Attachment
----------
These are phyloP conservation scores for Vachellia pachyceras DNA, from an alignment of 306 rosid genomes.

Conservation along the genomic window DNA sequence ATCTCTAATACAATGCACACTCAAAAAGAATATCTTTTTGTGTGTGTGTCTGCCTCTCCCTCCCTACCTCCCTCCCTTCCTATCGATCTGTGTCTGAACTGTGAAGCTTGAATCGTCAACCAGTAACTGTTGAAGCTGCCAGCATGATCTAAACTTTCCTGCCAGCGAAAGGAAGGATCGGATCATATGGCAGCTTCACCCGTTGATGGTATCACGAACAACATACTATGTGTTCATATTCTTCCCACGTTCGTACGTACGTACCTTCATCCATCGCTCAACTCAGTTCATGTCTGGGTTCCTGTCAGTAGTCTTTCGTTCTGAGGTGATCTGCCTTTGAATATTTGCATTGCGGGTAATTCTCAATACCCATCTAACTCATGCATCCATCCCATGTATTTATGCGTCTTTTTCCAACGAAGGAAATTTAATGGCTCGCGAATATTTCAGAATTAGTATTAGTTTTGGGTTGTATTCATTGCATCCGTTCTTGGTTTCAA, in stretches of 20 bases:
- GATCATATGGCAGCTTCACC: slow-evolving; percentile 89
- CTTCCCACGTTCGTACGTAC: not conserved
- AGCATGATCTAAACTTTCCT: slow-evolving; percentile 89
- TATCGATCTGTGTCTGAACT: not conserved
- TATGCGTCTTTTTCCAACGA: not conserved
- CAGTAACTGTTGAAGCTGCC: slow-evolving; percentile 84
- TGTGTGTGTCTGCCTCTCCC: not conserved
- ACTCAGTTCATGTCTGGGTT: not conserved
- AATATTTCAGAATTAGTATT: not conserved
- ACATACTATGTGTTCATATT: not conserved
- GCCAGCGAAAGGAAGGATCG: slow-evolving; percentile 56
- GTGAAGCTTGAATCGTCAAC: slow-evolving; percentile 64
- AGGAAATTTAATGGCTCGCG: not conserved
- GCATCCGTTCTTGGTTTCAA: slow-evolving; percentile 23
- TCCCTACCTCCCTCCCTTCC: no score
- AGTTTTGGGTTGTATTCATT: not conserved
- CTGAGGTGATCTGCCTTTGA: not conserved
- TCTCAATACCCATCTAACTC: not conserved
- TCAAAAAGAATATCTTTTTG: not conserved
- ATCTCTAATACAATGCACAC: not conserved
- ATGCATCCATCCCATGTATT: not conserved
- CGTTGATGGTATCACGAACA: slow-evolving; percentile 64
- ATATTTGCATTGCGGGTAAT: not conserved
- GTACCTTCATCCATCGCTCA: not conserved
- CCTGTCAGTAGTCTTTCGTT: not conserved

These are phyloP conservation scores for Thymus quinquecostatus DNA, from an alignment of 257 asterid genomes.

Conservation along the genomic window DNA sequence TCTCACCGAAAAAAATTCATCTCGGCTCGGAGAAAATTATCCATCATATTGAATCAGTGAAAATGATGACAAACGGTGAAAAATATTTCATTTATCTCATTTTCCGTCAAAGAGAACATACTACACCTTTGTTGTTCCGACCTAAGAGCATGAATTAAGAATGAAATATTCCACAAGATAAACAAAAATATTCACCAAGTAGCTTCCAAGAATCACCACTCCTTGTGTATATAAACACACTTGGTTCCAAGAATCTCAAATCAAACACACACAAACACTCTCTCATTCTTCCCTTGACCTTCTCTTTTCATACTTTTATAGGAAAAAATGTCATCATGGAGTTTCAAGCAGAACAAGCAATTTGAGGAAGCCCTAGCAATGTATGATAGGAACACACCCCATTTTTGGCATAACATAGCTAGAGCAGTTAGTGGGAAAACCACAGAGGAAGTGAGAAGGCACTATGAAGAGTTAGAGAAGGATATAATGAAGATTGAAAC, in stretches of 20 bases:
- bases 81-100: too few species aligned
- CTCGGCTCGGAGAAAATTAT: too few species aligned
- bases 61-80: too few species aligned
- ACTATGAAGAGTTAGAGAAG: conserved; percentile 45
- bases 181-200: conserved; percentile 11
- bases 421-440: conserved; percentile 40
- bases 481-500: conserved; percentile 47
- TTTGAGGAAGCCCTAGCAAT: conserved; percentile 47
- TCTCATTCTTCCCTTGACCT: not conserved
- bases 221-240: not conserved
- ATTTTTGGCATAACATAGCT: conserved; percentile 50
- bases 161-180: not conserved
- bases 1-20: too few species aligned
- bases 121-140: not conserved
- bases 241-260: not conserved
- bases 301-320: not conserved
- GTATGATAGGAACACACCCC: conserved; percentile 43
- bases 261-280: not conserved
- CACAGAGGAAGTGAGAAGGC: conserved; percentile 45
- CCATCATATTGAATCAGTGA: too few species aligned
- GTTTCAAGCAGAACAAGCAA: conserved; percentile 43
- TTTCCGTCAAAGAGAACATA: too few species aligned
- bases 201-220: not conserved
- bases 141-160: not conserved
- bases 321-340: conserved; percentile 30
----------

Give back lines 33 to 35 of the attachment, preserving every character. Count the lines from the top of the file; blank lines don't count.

- ACTATGAAGAGTTAGAGAAG: conserved; percentile 45
- bases 181-200: conserved; percentile 11
- bases 421-440: conserved; percentile 40